President Muhammadu Buhari’s assertion that no country can confront climate change alone should serve as save our soul to Nigeria’s development partners like the United Nations (UN), European Union (EU), World Bank, among others, to assist the country in combating the threat to our environment.
In an address to the opening session of UN Climate Change Conference (COP24) in Poland on Monday, Buhari urged UN-member countries to rededicate themselves to the task of rebuilding and restoring a healthy environment for future generations. He warned that the challenges of climate change, including rising temperatures, desertification, floods, low agricultural yields and drying up of water bodies, are enormous and evident to all.
Citing the receding Lake Chad, he noted that the effects of climate change are felt more on the vulnerable communities who lacked the capacity and technology to properly address such challenges. “Obviously, no country can confront the phenomenon alone. In this regard, Nigeria believes in joint and cooperative efforts to tackle the problem,” the president said.
Speaking specifically on Lake Chad, the president reaffirmed that Nigeria remains committed to saving the lake, which is a source of livelihood to 40 million people, from extinction. He said Nigeria would build on the success of an international conference held earlier in February this year in Abuja to create additional awareness globally on the serious environmental and security challenges facing the Lake Chad region.
The president told COP 24 Summit, attended by world leaders and UN Secretary-General Antonio Guterres that a consensus was reached at the Abuja conference that an inter-basin water transfer from the Congo Basin remains the most sustainable option available to resuscitate and safeguard this precious water body that was once the 6th largest fresh water lake in the world.
On behalf of the member countries of the Lake Chad Basin Commission, President Buhari thanked the Italian Government for donating 1.5 million Euros towards completion of the feasibility studies on the proposed inter-basin water transfer project.
Buhari also used the occasion to highlight what Nigeria had done and is doing on climate change after the adoption of the Paris Agreement on Climate Change in 2015.
“We in Nigeria have commenced the implementation of our Nationally Determined Contribution (NDC) to reduce greenhouse gas emissions. In the next 15 years, we aim to achieve 20% emissions reduction below Business as Usual (BAU) and 45% emissions reduction with the support of our international partners by 2030,” he said.
The president pledged that Nigeria will continue to pursue industrialization and economic development, with sound environmental management and best practices. He added that Nigeria has unlocked the potential of its sovereign green bond to galvanize private capital to finance environmentally sustainable projects.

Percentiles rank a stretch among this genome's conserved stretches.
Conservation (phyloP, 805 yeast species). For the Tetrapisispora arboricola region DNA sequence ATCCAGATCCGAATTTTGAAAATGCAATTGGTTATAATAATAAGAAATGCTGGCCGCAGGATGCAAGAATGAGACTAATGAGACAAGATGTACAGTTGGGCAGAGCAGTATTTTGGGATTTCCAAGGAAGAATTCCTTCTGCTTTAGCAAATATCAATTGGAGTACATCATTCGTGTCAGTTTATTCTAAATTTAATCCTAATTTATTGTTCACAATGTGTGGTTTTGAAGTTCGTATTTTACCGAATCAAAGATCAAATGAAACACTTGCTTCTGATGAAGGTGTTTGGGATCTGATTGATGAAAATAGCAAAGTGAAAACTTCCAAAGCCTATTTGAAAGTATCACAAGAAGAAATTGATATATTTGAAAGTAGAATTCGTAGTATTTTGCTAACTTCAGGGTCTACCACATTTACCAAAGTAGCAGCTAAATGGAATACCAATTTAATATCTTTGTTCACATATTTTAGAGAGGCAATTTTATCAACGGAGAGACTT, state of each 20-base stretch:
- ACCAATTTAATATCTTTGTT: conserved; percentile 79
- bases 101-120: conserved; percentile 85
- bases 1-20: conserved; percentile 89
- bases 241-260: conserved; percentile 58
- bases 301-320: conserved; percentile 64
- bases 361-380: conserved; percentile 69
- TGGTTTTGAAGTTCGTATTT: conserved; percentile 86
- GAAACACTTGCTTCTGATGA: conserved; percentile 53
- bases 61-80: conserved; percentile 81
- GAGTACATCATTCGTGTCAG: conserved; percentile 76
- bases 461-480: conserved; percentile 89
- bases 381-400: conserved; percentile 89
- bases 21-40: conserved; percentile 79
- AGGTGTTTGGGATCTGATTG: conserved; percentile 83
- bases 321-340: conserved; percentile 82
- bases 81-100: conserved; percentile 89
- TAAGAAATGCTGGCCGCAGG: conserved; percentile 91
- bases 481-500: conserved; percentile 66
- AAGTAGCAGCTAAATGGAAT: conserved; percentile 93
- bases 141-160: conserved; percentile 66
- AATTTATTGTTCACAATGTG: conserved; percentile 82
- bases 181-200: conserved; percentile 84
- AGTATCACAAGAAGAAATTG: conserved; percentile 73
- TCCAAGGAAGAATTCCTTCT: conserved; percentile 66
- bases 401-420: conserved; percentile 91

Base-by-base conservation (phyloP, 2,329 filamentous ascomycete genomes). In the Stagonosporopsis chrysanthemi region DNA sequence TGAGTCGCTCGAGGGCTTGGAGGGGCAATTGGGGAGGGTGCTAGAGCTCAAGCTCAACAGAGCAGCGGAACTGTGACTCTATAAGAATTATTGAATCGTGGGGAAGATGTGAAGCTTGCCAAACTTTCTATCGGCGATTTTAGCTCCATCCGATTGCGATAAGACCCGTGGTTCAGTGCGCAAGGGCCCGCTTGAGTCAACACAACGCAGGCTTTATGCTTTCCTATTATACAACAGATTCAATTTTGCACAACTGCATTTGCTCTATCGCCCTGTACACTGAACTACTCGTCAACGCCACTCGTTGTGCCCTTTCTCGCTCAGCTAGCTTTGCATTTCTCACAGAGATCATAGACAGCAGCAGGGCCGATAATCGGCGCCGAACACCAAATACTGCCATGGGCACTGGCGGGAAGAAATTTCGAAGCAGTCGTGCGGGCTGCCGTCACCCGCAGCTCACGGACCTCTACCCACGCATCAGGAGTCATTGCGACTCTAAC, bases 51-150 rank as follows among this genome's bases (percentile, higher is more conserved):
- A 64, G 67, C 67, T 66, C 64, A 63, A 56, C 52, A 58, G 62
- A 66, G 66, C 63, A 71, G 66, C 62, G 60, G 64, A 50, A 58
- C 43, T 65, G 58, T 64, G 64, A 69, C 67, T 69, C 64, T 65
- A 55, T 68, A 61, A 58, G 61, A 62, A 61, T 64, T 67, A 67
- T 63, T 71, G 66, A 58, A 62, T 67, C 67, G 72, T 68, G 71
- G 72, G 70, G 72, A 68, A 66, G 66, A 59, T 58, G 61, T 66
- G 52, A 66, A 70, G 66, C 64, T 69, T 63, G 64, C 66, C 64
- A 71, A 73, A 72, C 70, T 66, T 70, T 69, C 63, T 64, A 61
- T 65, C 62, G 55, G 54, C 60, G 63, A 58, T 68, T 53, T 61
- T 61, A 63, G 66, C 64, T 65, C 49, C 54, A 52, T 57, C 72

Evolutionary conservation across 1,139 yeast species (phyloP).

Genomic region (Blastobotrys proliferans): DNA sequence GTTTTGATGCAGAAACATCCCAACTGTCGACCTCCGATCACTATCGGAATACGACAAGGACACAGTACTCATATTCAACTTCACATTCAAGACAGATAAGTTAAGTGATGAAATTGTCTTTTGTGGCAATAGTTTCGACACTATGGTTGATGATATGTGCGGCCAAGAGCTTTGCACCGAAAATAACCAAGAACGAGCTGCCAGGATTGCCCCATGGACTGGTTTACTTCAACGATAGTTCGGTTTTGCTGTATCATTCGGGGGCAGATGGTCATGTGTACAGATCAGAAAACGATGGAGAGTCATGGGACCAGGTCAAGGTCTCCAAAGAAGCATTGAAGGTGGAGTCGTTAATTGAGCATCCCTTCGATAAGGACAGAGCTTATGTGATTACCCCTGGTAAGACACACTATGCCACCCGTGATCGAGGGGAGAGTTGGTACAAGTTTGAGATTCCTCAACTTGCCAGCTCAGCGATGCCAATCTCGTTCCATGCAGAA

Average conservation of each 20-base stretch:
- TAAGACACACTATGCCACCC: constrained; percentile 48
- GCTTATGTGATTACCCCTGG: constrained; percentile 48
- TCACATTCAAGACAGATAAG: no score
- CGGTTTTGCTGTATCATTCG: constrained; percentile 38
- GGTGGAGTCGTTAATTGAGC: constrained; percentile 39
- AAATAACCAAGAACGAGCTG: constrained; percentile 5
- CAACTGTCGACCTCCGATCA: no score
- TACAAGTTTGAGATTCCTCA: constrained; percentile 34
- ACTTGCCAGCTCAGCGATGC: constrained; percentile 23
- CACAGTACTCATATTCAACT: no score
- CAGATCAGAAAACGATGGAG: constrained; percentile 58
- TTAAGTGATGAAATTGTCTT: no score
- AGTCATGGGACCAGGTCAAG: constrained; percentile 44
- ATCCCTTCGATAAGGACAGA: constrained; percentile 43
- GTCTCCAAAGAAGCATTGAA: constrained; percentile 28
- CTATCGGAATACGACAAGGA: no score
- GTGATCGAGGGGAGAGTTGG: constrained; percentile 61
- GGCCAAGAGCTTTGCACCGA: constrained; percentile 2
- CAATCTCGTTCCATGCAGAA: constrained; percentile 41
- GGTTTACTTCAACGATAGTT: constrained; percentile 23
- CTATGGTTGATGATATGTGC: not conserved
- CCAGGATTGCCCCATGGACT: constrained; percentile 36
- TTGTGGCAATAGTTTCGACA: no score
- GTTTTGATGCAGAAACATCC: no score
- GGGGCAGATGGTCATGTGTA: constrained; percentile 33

At the opening of COP24, President Andrzej Duda of Poland, said the conference is taking place on the exact location where a coal mine was once operated, adding that Katowice is now one of the greenest cities in Poland.
In an apparent response to Buhari’s appeal, the World Bank Group announced plans to double its investments in the fight against climate change to around $200 billion for more than five years. “Climate change is an existential threat to the world’s poorest and most vulnerable. These new targets demonstrate how seriously we are taking this issue,” World Bank Group President, Jim Yong Kim said.
The investments, announced in a statement released Monday, will apply to the investment period for 2021-2025, which would support countries in their efforts to take “ambitious climate action.” The funds would be allocated for countries “to build better adapted homes, schools and infrastructure, and invest in climate smart agriculture, sustainable water management and responsive social safety nets,” said World Bank Chief Executive, Kristalina Georgieva.
The Paris pact provides an outline for countries working together to limit the earth’s warming to between 1.5 and 2 degrees Celsius. Most efforts to prevent the planet heating up relate to stopping the release of greenhouse gases as soon as possible.
It is instructive that the Paris Agreement was signed in December 2015 and it entered into force on October 5, 2016. A month later, at the (COP22) Conference of the Parties to the United Nations Framework Convention on Climate Change (UNFCCC) in Marrakech, Morocco, world leaders formally adopted the Marrakech Action Proclamation which recommitted parties to full implementation of the Paris agreement.
Since the ratification and domestication of the Paris agreement in April 2017, Nigeria has made frantic efforts including the formulation of policy documents like the Nationally Determined Contributions (NDCs). Unfortunately, owing to poor financing, Nigeria is still lagging in implementing the climate change agreement in areas like temperature rise, erratic rainfall, sand storms, desertification, low agricultural yields, drying up of water bodies, gully erosions and flooding.
We, therefore, urge the federal government to explore every avenue in tapping from the World Bank’s $200 billion climate change fund to raise its required $142 billion, i.e $10 billion per annum, to meet her NDC target by 2030. Nigeria should also adopt innovative approach through the issuance of green bonds, which has gained recognition as means of raising finance for climate friendly purposes.